As the title would suggest, this is the second installment of my BOSJ watch guide. You can read Part 1 here. The tournament has since concluded but that’s the beauty of on-demand over at njpwworld.com. This guide will cover Night 8 (5/27) through the Finals on June 4th.
SHO v. Kushida – Night 8 (5/27)
I decided to include this one for the wrestling purists out there. It was a slow burner but in a good way. They took their time by showcasing a lot of chain wrestling and keeping the action in the ring. Kushida worked a body part throughout the match and both showed off their technical prowess.
Night 9 (5/29) – Tiger Mask v. Taiji Ishimori & Will Ospreay v. Yoshinobu Kanemaru
Unfortunately, Tiger Mask and Kanemaru were both absent from my Part 1 list even though they both contributed. I chose this night because it had the two biggest babyfaces pinned against the two biggest heels in the A Block. Now you can be more invested in whichever side you choose to root for. Any wrestling fan can also admire the 47 year old Tiger Mask doing a top rope Tiger Suplex every night.
Marty Scurll v. Dragon Lee – Night 10 (5/30)
If you read my last article you would know that I’ve recently become a big Dragon Lee fan. This match is a good example why. Just some really solid back-and-forth action with great pacing. It kept my attention the whole time. Also, as I look at my notes page I realized that I made a note about Marty every night he wrestled. He did something to entertain me on a daily basis and I didn’t even realize it. That’s the making of a true star.
Now I want to talk about a couple guys that I’ve really grown to love over the course of the tournament.
I’ve always known Taguchi to be a great babyface that provides the comic relief during the nights he’s booked just as Toru Yano does. What’s great about Taguchi is that he can start a match with silliness for a whole 5-10 minutes then get serious before the conclusion. The transition is usually so effortless that I don’t even realize it happened until the match is over when I’m left to admire his work.
Matches to Watch: Hiromu Takahashi (5/27) & Marty Scurll (6/2)
I mentioned how his match against Hiromu Takahashi was my favorite in the tournament at this point but he really kept the ball rolling. Him and his stable mate, Kanemaru would throw their opponents into the bleachers every night which always kept the fans entertained and on edge. He’s one of the biggest heels in the company so the fact that he enters the ring like Melina is fantastic. Whether it was trying to out-villain Marty Scurll or innovating the use of weapons against Kushida, Despy always kept me thoroughly invested.
Matches to Watch: Marty Scurll (5/27) & Kushida (5/30)
Night 11 (5/31) – Bushi v. Flip Gordon, ACH v. Taiji Ishimori, Tiger Mask v. Will Ospreay, & Yoshinobu Kanemaru v. YOH
In the last article I talked about how Night 4 was the big day for the B Block. Everything just clicked. That’s what this night was for the A Block competitors. In my opinion, it was the best showing for Bushi, Ishimori, Tiger Mask, and Kanemaru at this point in the tournament.
Hiromu Takahashi v. SHO – Night 12 (6/2)
If you looked solely at SHO’s point total, you wouldn’t think anything much of his BOSJ performance. In reality, he was one of the most consistent competitors in the entire field. Meltzer even gave his match with Dragon Lee on May 19 a 4.5 star rating.
Before we get into the last night before the finals, let’s look at the highest point earners in each block.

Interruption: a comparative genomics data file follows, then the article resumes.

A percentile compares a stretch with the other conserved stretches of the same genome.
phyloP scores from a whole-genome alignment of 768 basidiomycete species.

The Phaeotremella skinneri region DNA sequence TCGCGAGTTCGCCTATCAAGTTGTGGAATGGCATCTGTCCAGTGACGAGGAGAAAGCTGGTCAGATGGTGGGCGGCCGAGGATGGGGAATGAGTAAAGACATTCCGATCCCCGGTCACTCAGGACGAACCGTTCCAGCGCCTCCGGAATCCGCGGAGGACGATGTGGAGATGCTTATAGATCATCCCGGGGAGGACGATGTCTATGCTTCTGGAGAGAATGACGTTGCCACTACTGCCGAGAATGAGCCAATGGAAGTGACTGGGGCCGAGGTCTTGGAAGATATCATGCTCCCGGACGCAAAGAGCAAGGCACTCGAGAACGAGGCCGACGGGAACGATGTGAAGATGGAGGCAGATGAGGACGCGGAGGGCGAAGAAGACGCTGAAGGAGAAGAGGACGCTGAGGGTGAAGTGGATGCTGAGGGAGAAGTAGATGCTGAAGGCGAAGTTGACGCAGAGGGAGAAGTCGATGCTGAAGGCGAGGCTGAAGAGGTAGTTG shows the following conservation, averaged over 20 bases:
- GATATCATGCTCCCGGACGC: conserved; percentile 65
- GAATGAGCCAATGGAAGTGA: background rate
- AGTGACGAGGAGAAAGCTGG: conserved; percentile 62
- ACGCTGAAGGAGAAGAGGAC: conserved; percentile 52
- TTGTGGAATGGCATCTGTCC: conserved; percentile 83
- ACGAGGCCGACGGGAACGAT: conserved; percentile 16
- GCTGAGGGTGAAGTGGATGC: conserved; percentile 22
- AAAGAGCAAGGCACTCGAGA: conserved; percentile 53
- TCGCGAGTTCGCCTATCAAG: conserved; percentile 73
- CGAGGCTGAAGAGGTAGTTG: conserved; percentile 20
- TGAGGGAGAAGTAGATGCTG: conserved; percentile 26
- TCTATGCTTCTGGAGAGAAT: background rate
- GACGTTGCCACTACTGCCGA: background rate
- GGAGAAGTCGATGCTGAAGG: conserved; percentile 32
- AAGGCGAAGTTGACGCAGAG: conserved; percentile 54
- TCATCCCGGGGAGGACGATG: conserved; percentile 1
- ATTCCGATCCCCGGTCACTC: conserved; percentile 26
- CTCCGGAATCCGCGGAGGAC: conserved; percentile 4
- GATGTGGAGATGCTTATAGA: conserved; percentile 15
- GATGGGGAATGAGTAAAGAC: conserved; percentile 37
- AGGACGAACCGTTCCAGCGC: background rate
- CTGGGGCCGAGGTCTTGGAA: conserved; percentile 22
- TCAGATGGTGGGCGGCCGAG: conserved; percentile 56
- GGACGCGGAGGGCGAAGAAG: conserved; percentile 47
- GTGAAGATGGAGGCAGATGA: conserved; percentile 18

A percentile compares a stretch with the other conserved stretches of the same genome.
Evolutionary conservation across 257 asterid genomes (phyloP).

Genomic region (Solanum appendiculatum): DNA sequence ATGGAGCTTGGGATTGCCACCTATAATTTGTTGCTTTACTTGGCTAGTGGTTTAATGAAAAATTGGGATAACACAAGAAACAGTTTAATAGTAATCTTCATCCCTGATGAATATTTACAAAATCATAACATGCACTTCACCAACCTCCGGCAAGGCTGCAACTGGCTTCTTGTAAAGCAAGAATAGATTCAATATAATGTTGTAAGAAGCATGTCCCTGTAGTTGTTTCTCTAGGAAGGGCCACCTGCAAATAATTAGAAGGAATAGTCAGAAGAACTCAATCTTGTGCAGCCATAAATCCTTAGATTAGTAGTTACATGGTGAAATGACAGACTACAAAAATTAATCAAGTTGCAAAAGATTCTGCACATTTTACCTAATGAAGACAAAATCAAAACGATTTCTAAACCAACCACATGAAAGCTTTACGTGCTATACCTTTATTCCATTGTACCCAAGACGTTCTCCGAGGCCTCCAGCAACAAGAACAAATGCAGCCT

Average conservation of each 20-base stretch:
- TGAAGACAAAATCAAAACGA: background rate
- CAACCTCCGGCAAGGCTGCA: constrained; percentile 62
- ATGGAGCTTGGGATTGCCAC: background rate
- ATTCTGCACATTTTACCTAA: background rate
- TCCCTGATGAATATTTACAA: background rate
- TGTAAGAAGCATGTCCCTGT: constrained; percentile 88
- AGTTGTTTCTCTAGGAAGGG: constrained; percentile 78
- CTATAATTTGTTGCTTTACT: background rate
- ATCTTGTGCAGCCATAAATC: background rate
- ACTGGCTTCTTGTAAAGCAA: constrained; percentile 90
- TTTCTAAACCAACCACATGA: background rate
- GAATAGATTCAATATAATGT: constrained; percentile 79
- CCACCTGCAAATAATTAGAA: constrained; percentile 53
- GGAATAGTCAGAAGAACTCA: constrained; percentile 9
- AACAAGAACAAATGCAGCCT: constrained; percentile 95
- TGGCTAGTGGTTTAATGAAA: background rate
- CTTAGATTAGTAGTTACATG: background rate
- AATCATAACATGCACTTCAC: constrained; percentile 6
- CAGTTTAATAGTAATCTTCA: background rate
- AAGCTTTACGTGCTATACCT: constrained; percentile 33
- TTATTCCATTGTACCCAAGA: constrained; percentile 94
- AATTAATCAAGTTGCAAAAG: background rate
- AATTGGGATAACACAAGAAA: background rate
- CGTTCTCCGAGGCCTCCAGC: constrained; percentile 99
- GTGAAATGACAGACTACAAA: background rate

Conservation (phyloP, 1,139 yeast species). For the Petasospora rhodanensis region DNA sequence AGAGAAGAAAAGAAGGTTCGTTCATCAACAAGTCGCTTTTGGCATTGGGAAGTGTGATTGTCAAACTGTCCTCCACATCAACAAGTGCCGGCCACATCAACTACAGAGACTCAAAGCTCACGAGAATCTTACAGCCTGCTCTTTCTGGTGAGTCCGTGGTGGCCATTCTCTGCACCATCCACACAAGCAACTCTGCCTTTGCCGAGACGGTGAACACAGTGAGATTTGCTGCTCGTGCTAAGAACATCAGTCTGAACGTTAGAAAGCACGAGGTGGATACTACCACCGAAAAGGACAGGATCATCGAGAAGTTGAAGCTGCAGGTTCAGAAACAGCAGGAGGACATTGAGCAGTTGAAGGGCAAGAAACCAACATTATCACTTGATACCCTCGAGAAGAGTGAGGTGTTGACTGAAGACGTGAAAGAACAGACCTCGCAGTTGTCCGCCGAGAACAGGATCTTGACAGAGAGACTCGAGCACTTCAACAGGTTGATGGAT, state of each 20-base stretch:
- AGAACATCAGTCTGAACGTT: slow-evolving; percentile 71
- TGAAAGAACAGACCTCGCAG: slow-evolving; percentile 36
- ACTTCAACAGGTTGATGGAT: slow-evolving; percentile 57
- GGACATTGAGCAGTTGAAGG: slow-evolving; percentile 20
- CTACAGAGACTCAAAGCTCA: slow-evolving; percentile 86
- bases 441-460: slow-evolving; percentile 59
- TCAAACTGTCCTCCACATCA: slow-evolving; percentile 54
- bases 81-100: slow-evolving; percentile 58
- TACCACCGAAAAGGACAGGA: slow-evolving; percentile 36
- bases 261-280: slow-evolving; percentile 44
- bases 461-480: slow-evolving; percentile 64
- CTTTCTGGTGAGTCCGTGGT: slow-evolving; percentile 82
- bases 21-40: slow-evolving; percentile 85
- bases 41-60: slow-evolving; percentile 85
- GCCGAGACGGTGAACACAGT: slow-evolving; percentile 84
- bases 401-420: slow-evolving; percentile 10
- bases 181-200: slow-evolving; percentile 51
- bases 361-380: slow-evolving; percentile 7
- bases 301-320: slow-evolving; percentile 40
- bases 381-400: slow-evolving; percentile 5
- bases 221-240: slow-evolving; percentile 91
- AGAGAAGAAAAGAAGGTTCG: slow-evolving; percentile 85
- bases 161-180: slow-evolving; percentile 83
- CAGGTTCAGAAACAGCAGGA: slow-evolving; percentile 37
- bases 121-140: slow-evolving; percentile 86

- Taiji Ishimori (8 points)
- Will Ospreay (8 points)
- Flip Gordon (6 points)
- Tiger Mask (6 points)
- Bushi (6 points)
- YOH (6 points)
- Hiromu Takahashi (8 points)
- Kushida (8 points)
- Marty Scurll (8 points)
- Chris Sabin (6 points)
- Dragon Lee (6 points)
Night 13 (6/3) – Part 1: ACH (4) v. Tiger Mask (6), Bushi (6) v. Kanemaru (4), Sabin (6) v. Taguchi (4), & Dragon Lee (6) v. El Desperado (4)
These matches ultimately did not mean much because of the way the points and match-ups shook out but they were all very enjoyable in their own right. ACH paid tribute to Tiger Mask, Bushi and Kanemaru renewed their rivalry, Taguchi had yet another fun match, and Dragon Lee and Desperado got personal.
Night 13 (6/3) – Part 2: Ospreay (8) v. Gordon (6), Ishimori (8) v. YOH (6), Scurll (8) v. SHO (4), & Takahashi (8) v. Kushida (8)
These are the matches the entire tournament boiled down to. I’ll run through some of the situations. Ospreay needs a win and an Ishimori loss to advance but Kevin Kelly explained on commentary that Flip Gordon was not mathematically eliminated if he wins. If both Ishimori and Ospreay win, Ishimori owns the tie-breaker because he beat Ospreay way back on Night 1. YOH is also not out of the picture because he holds a win over Flip. That means Ishimori is the only man with a win-and-in situation. Scurll can still advance to the finals but he needs a win plus a time-limit draw between Takahashi and Kushida. Needless to say, things got really dicey down the stretch.
Best of the Super Juniors 25 FINALS (6/4) – A Block Winner vs. B Block Winner
The BOSJ Final is always one of my Match of the Year candidates so I had high expectations. I wont spoil anything but both men in the match blew me away. The crowd was white hot for the entire duration and I genuinely did not know which way it was going to go. It was easily the best match of the tournament and one of my favorites of 2018. If star ratings are your thing, Dave Meltzer broke his scale again by awarding it 5.5 stars – tied for the highest rated of the year. After watching it, I’m even more excited than I already was for the IWGP Junior Heavyweight Championship match at Dominion on June 9. You’d be doing yourself a disservice if you choose not to watch.
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